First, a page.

At the base of smoldering Volcán Villarrica, Pucón has gained a name as the destination for hikers, climbers, mountain bikers, windsurfers, and white-water rafters and kayakers. Still popular with Chilean holiday-makers, it enjoys a longer season than most lakes district resorts because hordes of youthful international travelers frequent the area from November to April. It has no sights of its own because almost everything worth seeing or doing is outside town. But at day’s end, everyone swarms to local hotels, restaurants, and bars to party.

That doesn’t mean Pucón lacks a serious side. Over the past several years, the landmark cooperative Hostería ¡Ecole!, along with the affiliated Fundación Lahuen, has actively promoted regional forest conservation.

Flowers bloom in the foreground while white smoke or steam streams across the sky from a snow-capped volano in the distance.

Volcán Villarrica as seen from Pucón. Photo © Stephen Colebourne, licensed Creative Commons Attribution No-Derivatives.

The locus of adventure travel in the Andean lakes district, Pucón offers activities ranging from climbing Volcán Villarrica to rafting the Río Trancura, hiking at Huerquehue, horseback riding, fly-fishing, skiing, and visits to nearby thermal baths. Competition, often cutthroat competition, can keep prices low and temperatures high among local operators. Occasionally, though, they cooperate in putting groups together, especially outside the summer peak.

Commercial operators include French-run Aguaventura (Palguín 336, tel. 045/2444246), Kayakchile (O’Higgins 524, tel. 045/2441584), Politur (O’Higgins 635, tel./fax 045/2441373), Sol y Nieve Expediciones (Lincoyán 361, tel./ fax 045/2444761), and Summit Chile (General Urrutia 585, tel. 045/2443259).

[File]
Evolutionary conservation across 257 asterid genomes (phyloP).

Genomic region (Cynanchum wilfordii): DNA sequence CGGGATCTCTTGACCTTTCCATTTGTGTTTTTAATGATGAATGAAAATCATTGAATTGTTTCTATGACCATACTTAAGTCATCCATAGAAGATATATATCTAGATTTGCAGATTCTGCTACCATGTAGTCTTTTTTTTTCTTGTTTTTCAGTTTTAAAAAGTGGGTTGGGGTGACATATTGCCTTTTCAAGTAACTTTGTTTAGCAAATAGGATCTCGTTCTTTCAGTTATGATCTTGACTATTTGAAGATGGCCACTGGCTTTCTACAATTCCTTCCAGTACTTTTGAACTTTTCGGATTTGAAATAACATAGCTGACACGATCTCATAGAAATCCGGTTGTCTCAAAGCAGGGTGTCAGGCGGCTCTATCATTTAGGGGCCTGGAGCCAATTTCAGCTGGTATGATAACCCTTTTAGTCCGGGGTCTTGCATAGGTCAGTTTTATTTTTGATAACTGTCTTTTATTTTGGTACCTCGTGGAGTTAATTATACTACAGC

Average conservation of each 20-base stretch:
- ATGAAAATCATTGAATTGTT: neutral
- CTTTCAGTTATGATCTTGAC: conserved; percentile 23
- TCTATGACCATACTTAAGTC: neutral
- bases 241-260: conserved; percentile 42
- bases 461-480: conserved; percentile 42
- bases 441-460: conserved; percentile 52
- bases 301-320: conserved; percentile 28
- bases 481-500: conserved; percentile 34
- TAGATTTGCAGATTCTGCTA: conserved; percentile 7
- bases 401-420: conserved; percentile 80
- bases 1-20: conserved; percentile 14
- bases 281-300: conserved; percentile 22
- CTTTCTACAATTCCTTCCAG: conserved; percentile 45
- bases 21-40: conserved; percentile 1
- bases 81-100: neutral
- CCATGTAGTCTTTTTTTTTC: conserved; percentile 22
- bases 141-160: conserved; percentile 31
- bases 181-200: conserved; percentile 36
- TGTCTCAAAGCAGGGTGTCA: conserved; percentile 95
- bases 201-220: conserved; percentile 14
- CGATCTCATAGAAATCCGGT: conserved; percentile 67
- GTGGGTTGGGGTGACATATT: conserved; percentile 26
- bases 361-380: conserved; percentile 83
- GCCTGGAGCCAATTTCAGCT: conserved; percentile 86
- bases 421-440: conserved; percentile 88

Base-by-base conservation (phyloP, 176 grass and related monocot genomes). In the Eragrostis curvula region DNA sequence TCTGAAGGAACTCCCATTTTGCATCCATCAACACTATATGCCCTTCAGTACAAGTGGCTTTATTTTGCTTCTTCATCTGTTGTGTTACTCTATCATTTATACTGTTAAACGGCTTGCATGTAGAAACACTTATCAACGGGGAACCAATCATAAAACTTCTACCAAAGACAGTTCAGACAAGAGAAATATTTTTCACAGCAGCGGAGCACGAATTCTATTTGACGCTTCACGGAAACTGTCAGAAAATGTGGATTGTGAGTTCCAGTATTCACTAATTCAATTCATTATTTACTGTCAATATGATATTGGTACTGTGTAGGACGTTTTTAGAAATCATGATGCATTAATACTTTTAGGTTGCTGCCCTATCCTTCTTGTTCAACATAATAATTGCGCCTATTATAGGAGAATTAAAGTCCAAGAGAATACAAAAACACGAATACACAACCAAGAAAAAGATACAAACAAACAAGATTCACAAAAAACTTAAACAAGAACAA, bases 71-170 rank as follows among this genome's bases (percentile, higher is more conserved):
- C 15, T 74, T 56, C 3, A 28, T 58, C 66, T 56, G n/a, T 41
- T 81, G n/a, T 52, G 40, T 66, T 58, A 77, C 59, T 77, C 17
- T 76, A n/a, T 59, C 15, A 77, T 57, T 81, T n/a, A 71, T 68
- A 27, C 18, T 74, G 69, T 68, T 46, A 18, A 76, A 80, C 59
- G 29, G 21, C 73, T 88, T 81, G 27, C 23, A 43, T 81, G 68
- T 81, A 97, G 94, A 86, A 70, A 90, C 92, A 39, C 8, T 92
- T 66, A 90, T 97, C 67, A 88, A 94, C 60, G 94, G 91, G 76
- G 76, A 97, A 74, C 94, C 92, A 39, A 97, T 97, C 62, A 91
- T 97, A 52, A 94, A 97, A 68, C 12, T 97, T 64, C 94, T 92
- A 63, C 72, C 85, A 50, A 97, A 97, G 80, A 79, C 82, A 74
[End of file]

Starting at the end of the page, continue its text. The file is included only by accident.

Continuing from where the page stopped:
Best known for its accommodations, noncommercial Hostería ¡Ecole!(General Urrutia 592, Pucón, tel. 045/2441675, organizes groups to visit the Fundación Lahuén’s nearby Santuario Cañi forest reserve and other excursions. The staff also offers suggestions for independent excursions. Mario’s Fishing Zone (O’Higgins 590, tel. 09/9760-7280) is a fly-fishing operator.


Cuevas Volcánicas

On Volcán Villarrica’s southern slopes, but outside the national park, the misleadingly named “volcanic caves” are really lava tubes that descend 340 meters into the mountainside (unless you’re a bat, the darkness at the bottom is absolute). Reached by a fork off the road to Parque Nacional Villarrica, the Cuevas Volcánicas (tel. 045/2442002, US$30 adults, US$20 children) are 14.5 kilometers south of the main Villarrica-Pucón highway. Some guides can manage English if necessary. Admission includes a one-hour tour cost and transport to and from Pucón. Although the service has declined, it’s interesting sight in its own right.

Río Trancura

Barely half an hour east of Pucón, the Trancura is not one of Chile’s premier whitewater rivers—there are long calm floats between rapids—but the Class IV waterfalls make parts of the upper river a wild ride indeed. Heavy competition has kept prices down to about US$45 per person for the Alto Trancura, US$23 for the calmer Bajo Trancura. Both are half-day excursions, either morning or afternoon, but the Alto Trancura means a little longer on the water.

Hot Springs

The entire volcanic cordon of the Sur Chico is dotted with termas (hot springs), and there’s a particularly dense concentration around Pucón. Several have been turned into retreats or resorts that vary from basic day-use facilities to upmarket but not-quite-lavish hotels.